USB (Universal Serial Bus) cables are everywhere. If you’ve ever needed to charge anything, from smartphones to tablets, to cameras and even new laptops, you’ve likely needed to use one. However, USB cables come in different shapes and sizes despite the fact a lot of them do the same things. In this short and handy guide, we’ll take a look at all the different types of USB cables available on the market and give you some examples of where you might find them in use.
See also: USB cables – A buyer’s guide
These cables are not quite as common and versatile as the others on this list. USB Type-B connectors are primarily for connecting printers and scanners to computers. They have a square shape with beveled exterior corners on the top ends. You might still find a USB Type-B port on some devices, but it’s becoming quite rare.
This was the standard for various devices a while back but was quickly replaced by the micro-USB connector mentioned below. You’ll find it on older models of multiple gadgets, especially cameras, MP3 players, and game controllers, among others. As its name suggests, it’s smaller than a regular USB but larger when compared to its successor.
Micro-USB was widely adopted but is quickly being left behind. The micro-USB connector is tiny and it let manufacturers produce slimmer devices. That said, some ultra-affordable smartphones even now come with micro-USB ports. You might find micro-USB ports on certain accessories like Bluetooth speakers, wireless earphones, smartwatch charging stands, and more as well.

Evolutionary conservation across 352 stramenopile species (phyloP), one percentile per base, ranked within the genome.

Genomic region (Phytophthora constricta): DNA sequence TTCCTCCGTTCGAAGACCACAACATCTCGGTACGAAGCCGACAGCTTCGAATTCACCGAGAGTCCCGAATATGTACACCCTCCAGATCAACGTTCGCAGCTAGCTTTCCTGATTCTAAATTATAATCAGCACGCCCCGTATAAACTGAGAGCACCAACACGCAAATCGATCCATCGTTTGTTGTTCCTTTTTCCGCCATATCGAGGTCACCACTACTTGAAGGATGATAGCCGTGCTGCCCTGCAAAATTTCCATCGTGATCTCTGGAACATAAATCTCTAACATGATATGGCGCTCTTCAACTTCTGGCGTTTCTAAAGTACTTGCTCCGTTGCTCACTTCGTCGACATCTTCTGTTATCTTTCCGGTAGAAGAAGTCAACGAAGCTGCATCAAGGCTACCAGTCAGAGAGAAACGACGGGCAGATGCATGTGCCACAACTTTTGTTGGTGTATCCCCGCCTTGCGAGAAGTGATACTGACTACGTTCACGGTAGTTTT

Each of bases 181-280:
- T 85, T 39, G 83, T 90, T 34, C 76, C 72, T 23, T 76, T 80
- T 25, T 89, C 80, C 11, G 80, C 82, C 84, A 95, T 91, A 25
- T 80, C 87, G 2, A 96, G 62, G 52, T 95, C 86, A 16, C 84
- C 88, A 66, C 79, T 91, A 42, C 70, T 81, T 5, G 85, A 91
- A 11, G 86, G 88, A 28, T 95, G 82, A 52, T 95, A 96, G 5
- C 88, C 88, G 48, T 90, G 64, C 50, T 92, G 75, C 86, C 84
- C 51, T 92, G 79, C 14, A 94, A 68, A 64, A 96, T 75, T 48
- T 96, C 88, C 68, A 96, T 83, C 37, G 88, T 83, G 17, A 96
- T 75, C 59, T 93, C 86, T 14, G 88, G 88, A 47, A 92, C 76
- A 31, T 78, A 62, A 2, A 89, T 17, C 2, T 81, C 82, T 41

USB-C, previously known as USB Type-C, is the latest king of the hill. You will find it on most new devices, and it offers faster data transfer rates than previous USB versions. The biggest advantage of USB-C is that it’s reversible and can be plugged in either up or down. It has become the new standard for mobile devices. Universal adoption is still a little ways away, but it’s never been closer than with USB-C.
See more: The best USB-C cables you can buy
So, there you have it. These are the many types of USB cables that are in use today. Many of them have fallen by the wayside, while others have quickly become the new standard for smartphones and other mobile devices.